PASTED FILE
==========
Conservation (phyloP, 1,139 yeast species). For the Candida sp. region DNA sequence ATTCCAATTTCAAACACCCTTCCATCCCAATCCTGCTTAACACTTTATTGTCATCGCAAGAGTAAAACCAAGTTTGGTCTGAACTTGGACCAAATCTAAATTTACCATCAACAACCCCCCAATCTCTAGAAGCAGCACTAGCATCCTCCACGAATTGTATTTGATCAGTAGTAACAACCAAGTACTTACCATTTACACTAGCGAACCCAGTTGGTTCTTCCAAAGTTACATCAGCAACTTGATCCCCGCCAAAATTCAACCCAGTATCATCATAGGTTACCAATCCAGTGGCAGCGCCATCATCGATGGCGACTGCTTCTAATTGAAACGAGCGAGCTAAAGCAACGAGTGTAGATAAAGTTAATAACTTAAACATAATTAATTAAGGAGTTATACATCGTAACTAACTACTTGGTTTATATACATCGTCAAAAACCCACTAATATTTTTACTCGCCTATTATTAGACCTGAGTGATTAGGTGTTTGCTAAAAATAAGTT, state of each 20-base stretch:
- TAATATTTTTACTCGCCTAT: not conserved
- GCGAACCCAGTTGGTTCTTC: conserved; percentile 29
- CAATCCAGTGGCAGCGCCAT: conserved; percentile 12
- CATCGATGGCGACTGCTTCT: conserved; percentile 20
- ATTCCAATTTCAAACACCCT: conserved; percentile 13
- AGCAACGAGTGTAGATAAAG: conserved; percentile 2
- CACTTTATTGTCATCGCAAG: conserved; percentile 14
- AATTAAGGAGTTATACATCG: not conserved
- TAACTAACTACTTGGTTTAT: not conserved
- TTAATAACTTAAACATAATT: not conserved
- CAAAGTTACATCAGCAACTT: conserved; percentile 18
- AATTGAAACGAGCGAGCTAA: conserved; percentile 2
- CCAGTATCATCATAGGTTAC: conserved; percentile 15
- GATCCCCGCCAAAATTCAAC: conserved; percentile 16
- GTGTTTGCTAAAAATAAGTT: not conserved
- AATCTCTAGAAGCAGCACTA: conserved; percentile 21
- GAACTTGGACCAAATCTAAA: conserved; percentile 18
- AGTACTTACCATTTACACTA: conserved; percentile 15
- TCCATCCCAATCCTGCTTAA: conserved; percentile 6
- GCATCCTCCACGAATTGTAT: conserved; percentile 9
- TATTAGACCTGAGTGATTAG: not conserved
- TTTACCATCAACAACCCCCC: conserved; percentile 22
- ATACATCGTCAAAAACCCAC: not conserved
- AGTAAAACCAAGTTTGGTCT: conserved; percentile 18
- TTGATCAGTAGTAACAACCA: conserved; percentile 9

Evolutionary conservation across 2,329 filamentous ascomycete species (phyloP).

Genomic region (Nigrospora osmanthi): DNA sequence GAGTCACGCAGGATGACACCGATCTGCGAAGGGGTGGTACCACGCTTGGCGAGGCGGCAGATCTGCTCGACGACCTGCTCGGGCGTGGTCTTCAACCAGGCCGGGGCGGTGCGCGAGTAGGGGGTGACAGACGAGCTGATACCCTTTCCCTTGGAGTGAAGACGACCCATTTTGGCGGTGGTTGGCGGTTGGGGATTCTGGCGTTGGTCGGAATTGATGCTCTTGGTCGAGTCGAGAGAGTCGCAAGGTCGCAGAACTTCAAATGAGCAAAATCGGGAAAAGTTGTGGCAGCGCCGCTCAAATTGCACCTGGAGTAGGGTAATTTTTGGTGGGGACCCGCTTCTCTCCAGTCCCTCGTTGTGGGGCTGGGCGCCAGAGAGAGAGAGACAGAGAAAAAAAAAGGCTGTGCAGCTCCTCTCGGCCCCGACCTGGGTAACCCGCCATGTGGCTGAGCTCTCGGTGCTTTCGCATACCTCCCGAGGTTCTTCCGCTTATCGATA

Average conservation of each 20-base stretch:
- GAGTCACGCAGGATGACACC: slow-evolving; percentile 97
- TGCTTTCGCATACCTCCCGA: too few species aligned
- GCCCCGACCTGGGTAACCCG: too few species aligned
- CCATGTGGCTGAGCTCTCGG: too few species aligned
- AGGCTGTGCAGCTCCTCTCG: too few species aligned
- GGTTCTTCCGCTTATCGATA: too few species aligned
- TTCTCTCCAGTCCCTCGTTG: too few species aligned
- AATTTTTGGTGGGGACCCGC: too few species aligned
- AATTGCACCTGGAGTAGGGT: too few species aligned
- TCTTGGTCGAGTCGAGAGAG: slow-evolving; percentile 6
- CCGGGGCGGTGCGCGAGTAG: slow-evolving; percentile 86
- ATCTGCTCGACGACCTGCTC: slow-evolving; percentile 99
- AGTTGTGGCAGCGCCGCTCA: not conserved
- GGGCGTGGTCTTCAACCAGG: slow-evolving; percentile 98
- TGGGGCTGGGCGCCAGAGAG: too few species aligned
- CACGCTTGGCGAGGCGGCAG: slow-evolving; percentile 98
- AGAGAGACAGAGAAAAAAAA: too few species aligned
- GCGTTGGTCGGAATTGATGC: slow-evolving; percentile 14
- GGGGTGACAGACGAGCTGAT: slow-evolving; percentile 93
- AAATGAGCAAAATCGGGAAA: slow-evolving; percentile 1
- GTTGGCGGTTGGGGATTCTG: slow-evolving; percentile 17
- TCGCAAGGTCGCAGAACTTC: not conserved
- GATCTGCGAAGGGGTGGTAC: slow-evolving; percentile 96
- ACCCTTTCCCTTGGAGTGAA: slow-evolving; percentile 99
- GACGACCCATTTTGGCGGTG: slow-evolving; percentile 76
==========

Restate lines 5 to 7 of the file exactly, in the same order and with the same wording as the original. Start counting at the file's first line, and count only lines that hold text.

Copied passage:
- CATCGATGGCGACTGCTTCT: conserved; percentile 20
- ATTCCAATTTCAAACACCCT: conserved; percentile 13
- AGCAACGAGTGTAGATAAAG: conserved; percentile 2